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KEY GOALS

The overall goals of QEIA schools fell into three core categories:

Improving student learning;

Fostering teacher growth; and

Enhancing structures to support instruction.

IMPROVING STUDENT LEARNING

By far, the most common goal cited by stakeholders in QEIA schools was to improve student learning: “I would say our main priority is trying to figure out ways for the students to be able to grasp every concept that we’re teaching.”

Most often noted was the goal of improving test scores – either school wide or for specific subgroups and/or content areas (i.e., grade-levels, English language arts [ELA] vs. math, English Learners, etc.). Many schools were focused on closing achievement gaps: “The vision is to close the achievement gap. I mean we’re trying to really help maintain the kids who are proficient or above, keep them there. But we’re also really trying to address some of the remediation problems we have.”

Stakeholders were admittedly concerned with meeting API targets – one of their key requirements under QEIA – as well as meeting federal ESEA requirements that were not part of QEIA (i.e., Annual Yearly Progress targets [AYP]). Principals and teachers discussed “increasing the percent proficient” and “getting out of PI status.”

As noted on page 11, QEIA schools served a high proportion of English Learners. Not surprisingly, schools sought to improve their redesignation rates; consequently, they focused on enhancing instruction for English Language Learners, in particular.

Beyond test scores, several schools were also focused on improving the longer-term academic success of students. They were committed to increasing college awareness and readiness, even in elementary school: “Our goal is to make sure that everyone, by the time they leave fifth grade, is prepared and ready for college, college-bound.”

Teachers and principals acknowledged that in order for students to be successful throughout their K-12 academic careers and in college, students needed smoother transitions from grade to grade; elementary to middle school; middle school to high school; and high school to postsecondary education. To that end, many schools chose to craft goals and align initiatives that strengthened program coherence school wide, across grades, and between teachers.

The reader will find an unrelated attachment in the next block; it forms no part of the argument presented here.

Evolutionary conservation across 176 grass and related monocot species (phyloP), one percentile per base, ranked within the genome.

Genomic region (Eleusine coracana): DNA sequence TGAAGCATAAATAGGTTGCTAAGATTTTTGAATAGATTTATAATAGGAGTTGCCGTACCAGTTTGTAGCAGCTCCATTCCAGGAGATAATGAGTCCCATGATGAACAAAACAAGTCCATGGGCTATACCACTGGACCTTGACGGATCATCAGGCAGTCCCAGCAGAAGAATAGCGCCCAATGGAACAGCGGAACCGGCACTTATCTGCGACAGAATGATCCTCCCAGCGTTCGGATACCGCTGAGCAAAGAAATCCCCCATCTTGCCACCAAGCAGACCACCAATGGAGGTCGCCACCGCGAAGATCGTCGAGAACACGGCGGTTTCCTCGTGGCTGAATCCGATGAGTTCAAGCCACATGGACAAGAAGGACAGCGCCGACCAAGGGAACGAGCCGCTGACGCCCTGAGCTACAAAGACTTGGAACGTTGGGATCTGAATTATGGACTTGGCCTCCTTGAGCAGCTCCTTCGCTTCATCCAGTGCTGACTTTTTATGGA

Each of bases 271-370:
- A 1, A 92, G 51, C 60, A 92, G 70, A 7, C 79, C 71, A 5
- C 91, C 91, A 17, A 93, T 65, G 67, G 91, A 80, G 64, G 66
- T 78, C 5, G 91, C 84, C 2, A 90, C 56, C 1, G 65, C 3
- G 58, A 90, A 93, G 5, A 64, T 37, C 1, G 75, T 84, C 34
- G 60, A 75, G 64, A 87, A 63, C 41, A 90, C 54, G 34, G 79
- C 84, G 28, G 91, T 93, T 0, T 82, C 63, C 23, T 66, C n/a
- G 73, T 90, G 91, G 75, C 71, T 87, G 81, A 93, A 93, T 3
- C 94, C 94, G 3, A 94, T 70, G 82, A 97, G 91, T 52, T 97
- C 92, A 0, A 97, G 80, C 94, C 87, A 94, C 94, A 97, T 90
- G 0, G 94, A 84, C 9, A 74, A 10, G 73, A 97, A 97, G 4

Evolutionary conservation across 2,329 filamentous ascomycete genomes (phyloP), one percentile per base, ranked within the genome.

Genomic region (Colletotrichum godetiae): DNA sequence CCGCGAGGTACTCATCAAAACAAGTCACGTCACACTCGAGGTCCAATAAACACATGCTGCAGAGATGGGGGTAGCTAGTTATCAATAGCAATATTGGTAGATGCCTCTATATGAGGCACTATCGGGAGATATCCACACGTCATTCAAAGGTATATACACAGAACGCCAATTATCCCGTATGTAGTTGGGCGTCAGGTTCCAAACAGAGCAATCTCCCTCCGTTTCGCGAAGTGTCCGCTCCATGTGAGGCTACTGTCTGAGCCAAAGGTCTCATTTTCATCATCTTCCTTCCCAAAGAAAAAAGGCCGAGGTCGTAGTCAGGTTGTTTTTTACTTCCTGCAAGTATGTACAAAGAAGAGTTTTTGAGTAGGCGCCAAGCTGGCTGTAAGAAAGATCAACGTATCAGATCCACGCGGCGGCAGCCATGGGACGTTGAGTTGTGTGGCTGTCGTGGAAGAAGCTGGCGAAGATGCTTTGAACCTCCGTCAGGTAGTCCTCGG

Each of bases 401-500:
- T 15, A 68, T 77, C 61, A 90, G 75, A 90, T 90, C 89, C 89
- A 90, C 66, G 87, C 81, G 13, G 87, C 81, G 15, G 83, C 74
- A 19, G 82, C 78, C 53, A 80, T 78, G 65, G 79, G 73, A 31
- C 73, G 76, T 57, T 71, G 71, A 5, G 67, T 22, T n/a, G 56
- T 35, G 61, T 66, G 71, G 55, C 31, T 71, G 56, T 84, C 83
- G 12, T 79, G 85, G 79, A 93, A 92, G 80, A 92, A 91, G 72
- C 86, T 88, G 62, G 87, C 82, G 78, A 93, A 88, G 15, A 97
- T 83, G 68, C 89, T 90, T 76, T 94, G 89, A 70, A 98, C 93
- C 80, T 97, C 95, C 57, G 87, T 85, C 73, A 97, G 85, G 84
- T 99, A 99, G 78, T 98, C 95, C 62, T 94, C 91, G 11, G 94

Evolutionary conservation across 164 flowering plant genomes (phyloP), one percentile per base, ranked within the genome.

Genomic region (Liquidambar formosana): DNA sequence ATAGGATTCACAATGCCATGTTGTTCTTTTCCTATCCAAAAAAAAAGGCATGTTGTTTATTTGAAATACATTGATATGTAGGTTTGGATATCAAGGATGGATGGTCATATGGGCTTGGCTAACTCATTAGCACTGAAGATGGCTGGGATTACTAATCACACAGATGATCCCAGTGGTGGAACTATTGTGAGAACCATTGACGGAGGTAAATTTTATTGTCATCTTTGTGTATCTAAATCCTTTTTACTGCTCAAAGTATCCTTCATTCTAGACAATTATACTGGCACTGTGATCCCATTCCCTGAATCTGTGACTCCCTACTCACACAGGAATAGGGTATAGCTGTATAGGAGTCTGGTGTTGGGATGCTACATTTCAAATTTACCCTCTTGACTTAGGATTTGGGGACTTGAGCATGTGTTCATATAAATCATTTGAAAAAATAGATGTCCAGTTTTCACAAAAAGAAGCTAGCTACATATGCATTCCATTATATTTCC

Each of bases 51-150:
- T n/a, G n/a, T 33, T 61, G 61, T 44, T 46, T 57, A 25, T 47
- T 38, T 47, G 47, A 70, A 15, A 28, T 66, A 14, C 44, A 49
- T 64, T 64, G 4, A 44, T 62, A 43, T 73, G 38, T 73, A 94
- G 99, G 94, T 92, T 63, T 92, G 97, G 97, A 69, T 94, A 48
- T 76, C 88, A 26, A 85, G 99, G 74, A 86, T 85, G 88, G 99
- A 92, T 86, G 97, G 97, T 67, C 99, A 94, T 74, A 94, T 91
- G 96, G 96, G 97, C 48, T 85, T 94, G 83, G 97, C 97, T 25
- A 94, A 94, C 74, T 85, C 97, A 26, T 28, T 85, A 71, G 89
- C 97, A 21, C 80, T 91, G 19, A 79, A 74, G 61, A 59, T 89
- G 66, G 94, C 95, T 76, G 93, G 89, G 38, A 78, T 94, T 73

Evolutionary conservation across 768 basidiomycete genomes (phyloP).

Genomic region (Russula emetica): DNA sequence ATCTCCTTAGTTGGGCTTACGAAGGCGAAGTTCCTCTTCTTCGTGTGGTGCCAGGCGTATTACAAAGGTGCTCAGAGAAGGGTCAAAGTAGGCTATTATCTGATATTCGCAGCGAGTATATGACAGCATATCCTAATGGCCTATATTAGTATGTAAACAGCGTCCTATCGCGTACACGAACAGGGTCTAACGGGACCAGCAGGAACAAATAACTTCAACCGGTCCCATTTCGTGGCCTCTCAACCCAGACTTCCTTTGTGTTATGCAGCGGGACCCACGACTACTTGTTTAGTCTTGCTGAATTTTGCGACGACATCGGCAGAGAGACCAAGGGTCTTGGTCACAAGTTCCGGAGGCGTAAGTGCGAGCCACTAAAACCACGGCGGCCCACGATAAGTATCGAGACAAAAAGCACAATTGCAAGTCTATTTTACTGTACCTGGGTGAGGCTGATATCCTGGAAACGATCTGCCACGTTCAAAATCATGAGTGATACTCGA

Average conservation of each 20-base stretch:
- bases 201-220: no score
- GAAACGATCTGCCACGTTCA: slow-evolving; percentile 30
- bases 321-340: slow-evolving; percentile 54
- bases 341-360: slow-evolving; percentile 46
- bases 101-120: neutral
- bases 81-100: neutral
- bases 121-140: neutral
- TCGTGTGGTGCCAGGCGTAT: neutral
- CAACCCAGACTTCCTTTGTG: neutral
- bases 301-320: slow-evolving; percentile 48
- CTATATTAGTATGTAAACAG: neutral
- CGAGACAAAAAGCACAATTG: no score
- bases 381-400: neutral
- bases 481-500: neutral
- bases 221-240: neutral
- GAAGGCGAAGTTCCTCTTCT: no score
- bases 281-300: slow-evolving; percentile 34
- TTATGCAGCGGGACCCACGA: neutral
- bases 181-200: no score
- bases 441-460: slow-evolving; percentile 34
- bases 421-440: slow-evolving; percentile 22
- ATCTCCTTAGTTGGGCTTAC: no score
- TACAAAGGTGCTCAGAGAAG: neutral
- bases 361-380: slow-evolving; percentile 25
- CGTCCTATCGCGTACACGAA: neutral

Finally, many schools sought to “develop the whole child” and build lifelong learners with strong character and good citizenship:

I think our vision is to have our students be high performing in terms of not just CST and benchmark data but to have them be communicating at high levels, to have them be writing at high levels, to have a school that’s safe for kids. We want to make sure that kids come here and they are protected. They feel comfortable and they are ready to learn, and become more caring and concerned citizens.

FOSTERING TEACHER GROWTH

With the goal of building teacher capacity, school stakeholders often reported a focus on strengthening teacher collaboration and enhancing professional development. One principal described his school’s focus on strengthening the collaboration of teachers and said, “I mean obviously it’s the refined process of teacher collaboration. I think that everything falls within that, because teachers, unless they’re working interdependently, unless they’re consistent with their implementation of our curriculum, it’s not going to move us forward.”

Schools also commonly had professional development plans that were designed to provide more relevant, cohesive professional development focused on newly adopted interventions and curriculum rather than individual interests. For example, at one elementary school, stakeholders were committed to ensuring that every teacher at the school was trained in the same instructional strategies for teaching writing. Furthermore, nearly all the professional development for the school was focused on writing strategies to promote coherence and ensure that all teachers had the requisite capacity needed:

The second main goal that I see here is making sure that all the teachers are trained in the same area…for example, Thinking Maps, writing. We’re big on the Thinking Maps and the Write from the Beginning and the Path to Proficiency. Those are the three big trainings that we used our monies for. To make sure that we had staff trained to be trainer of trainers for the new staff coming in and building a lot of capacity within our staff so that everybody knows what’s going on and that there’s alignment as the children progress through the grade levels.

ENHANCING STRUCTURES TO SUPPORT INSTRUCTION

In order to improve teaching and learning, school stakeholders often cited the goal of becoming more data-driven to improve student learning. In many schools, new structures to promote data use – collaboration teams, intensive data sessions at the beginning of the school year, etc. – were organized and implemented. For example, a teacher at one QEIA middle school explained, “We have a lot of collaboration time now and that’s part of our goal, looking at data to increase student achievement…We have data teams on Wednesdays…to look at test scores and see strategies and things we can do to improve.”

Stakeholders often noted that they were committed to implementing more consistent instruction by developing common assessments and common lessons. Team meetings were used to design these common tools and promote collective accountability for using them in classrooms.

Finally, a few schools targeted the adoption of new curriculum or instructional frameworks to guide the work of the teachers. To that end, they focused their initiatives on choosing new frameworks and models, training teachers in the new approaches, and on implementation.

Every child deserves a chance to learn and no child succeeds alone.

© 1999- California Teachers Association